The MSVPA differs from SSVPA primarily by separating natural mortality (M) into two components: residual mortality (M1) and predation mortality (M2). Residual mortality encompasses several causes of mortality, such as aging, starvation, diseases, and predation by other species not included in the model; M1 is assumed to be constant for each age-class within each species. This separation hypothesis allows predation mortality to be estimated for each age-class through time. Predation mortality is calculated with the following equation (Sparre 1991),is the average abundance of predator i at age ; Rij is the annual ration (total annual food consumption, kg) for the predator species; .Sp,a,i,j is the suitability coefficient for each predator-prey combination; Bof is the biomass of other prey (“other food”) available to the predator; Si,of is the suitability coefficient for the predator-other prey combination; is the average abundance of prey p at age a; and is the average weight of the prey. For simplicity, the index t for time has been omitted from equation (3).
Suitability coefficients reflect the predator's diet composition relative to the available food (Sparre 1991). Estimation of suitability is based on stomach content data according to the following operational definition:
where Up,a,i,j is the observed food composition in the predator's stomach contents; a is the age of prey p; and j is the age of predator i. Predator/prey suitability values have also been defined as a weighting factor determining the availability of prey p as food for predator i (Gislason and Sparre 1987). Solution of the previous equations (1–4) requires the use of three nested iterative algorithms (Sparre 1991). More details on MSVPA assumptions, equations, and algorithms are provided by Sparre (1991) and Magnusson (1995).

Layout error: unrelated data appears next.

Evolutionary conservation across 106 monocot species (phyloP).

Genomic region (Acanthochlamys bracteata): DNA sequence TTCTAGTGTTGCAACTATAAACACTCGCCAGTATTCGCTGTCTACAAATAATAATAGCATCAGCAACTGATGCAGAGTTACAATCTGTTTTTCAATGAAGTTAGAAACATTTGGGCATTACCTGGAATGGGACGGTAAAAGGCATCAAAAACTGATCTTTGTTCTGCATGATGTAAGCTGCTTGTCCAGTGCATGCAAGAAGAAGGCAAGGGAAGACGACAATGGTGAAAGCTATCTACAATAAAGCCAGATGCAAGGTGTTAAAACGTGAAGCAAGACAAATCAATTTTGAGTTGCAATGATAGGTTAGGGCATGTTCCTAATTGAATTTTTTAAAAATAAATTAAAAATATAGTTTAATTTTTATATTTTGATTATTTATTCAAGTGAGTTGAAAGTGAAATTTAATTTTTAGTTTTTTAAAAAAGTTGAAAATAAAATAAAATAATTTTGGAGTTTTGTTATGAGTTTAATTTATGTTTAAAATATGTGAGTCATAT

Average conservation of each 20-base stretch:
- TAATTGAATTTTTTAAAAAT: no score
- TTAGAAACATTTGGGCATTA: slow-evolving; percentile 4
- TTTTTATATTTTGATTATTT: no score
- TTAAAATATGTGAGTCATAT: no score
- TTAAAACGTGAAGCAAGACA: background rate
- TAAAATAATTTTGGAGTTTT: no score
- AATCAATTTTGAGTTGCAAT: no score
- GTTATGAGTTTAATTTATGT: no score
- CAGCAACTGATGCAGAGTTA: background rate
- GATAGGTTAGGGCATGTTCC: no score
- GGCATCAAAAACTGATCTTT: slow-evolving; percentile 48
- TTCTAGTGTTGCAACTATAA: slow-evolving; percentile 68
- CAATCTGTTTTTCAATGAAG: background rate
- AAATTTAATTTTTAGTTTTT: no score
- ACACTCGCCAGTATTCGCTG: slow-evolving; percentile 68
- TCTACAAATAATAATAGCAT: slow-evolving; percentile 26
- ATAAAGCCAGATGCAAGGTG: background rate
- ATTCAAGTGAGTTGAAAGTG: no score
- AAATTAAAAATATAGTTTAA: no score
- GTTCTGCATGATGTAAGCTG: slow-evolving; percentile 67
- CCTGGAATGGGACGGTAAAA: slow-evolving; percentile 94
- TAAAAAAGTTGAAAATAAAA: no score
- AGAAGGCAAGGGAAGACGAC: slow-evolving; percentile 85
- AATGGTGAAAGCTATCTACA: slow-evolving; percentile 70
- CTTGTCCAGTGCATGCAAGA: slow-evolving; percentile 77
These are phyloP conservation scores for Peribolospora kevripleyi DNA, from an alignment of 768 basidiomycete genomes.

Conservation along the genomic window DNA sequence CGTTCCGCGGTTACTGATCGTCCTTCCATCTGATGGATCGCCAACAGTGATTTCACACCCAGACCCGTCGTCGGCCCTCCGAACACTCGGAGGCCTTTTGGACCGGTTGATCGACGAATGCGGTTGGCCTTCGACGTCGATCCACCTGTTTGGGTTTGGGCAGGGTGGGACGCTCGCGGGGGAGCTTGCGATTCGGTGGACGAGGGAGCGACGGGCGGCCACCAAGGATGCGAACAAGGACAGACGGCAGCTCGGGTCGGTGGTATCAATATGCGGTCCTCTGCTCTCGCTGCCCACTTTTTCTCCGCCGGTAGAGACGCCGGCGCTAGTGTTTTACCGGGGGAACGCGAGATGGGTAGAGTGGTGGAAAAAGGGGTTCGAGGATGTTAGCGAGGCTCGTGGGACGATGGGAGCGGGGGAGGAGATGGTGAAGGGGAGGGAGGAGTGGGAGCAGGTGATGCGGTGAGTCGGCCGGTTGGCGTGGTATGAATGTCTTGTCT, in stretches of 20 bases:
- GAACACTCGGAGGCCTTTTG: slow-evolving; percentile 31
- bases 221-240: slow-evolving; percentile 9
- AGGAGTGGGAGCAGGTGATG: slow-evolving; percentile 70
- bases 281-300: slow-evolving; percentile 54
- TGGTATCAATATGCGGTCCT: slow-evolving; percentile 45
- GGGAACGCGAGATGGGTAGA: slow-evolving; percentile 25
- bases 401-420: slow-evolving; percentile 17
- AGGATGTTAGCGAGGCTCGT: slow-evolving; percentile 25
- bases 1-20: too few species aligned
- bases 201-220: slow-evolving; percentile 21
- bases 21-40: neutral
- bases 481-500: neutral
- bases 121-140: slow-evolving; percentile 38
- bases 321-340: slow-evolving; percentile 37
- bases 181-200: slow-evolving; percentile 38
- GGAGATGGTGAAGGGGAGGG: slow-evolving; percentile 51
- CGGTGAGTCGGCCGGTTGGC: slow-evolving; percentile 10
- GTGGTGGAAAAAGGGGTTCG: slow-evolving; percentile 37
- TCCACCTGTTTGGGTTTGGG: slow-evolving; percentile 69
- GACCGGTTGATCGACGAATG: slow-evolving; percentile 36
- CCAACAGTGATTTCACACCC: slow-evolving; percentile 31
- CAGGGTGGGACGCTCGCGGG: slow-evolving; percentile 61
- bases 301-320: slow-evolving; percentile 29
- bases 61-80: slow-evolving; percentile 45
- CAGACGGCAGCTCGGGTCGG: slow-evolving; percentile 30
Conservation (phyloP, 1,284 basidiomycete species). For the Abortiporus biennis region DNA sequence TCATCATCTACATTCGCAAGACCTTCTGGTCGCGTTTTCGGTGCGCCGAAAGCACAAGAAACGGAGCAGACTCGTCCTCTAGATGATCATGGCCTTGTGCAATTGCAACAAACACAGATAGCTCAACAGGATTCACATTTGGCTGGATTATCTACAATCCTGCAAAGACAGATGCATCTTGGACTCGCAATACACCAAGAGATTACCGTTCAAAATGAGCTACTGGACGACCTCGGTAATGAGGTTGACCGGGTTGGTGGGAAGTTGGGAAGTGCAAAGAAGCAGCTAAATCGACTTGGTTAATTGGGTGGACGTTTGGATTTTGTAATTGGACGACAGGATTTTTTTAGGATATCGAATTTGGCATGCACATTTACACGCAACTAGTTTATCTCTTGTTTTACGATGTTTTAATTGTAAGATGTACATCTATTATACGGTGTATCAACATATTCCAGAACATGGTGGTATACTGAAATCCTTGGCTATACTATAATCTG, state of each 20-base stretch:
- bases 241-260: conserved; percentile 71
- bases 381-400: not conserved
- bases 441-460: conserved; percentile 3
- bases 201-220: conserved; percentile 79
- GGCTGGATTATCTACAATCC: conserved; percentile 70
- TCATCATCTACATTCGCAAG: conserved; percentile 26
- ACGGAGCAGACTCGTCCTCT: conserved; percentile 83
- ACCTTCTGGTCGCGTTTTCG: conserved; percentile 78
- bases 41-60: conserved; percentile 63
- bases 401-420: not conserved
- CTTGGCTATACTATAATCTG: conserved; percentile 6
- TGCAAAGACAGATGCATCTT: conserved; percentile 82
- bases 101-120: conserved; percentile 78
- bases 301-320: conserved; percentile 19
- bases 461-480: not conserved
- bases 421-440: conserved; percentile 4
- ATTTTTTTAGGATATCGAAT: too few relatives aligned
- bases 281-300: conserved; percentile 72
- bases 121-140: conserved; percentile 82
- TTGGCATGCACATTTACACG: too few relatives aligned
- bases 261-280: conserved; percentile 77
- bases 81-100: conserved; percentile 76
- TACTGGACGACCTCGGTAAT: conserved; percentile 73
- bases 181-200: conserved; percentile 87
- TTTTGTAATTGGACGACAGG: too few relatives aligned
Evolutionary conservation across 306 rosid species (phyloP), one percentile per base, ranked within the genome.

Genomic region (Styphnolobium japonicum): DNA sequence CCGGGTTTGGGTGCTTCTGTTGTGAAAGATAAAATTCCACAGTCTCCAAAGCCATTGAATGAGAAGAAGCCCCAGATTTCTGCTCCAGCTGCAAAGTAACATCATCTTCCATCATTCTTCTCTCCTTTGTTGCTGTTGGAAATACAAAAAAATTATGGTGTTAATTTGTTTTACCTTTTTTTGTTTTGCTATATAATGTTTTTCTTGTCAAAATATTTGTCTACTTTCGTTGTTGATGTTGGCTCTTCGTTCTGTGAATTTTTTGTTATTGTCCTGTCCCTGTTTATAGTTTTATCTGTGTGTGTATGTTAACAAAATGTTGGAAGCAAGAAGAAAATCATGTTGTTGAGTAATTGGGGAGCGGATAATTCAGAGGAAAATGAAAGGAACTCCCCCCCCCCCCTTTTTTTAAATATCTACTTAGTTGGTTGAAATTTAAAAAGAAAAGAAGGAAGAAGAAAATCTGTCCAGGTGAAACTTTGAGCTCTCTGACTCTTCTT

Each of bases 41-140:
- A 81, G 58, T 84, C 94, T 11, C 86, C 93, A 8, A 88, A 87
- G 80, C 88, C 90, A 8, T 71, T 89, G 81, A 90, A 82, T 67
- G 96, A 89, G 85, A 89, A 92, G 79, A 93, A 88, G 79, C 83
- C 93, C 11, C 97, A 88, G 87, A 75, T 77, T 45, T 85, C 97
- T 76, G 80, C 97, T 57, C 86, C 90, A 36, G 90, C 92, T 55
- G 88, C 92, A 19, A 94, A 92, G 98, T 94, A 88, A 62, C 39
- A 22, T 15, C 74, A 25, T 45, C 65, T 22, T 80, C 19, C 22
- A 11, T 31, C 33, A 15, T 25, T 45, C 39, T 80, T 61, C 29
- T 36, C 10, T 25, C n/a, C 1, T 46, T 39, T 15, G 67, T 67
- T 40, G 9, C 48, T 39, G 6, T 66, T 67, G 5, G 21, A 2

Due to its complexity, MSVPA requires several types of input data, including stomach content data, annual predator ration, M1, catch at age, and Fterm all of which are described below.
The food composition or stomach content data are probably the most important data for estimating predation mortality M2 in the MSVPA. However, diet composition information is scarce for SCDF species; therefore, we considered a different approach for these fisheries based on the work of Ursin (1973). The approach uses parameters from the predator-prey size ratios to arrive at a theoretical estimate of Ursin's prey selectivity index.
Using a simplification from Bogstad et al. (2003), the suitability coefficients were calculated with the following equation:
where Wi,j, is the weight of predator i at age j; and Wp,a is the weight of prey p at age a. The constant η represents the mean log ratio between the predator weight and prey weight, and is the corresponding SD. The predator and prey weights, η, σ, and the suitability coefficients were calculated by using the corresponding von Bertalanffy growth parameters reported in the literature (Table 1).
Parameters from the von Bertalanffy growth model (length) for Southern Hake, Hoki, Southern Blue Whiting (SBW), and Kingklip (Linfin; = asymptotic length [cm]; K = Brody growth coefficient [year-1]; t0 = hypothetical age [years] at which length is zero; α, ß = constants from the length-weight relationship).
Another important input parameter is the predator’s annual ration, which requires accounting for the observed weight and the age-dependent gross food conversion efficiency (GCE). According to Brett and Groves (1979), the proportion of consumed food that is converted into somatic tissue fluctuates at around 0.3 in juveniles and 0.1 in adults. The GCE in juveniles and adults declines linearly (Brett and Groves 1979) as
where b is the mean age at maturity; and i is predator age. The predator's annual ration or consumption (Ri) is determined as
where Wi-Wi-1 is the annual weight increment.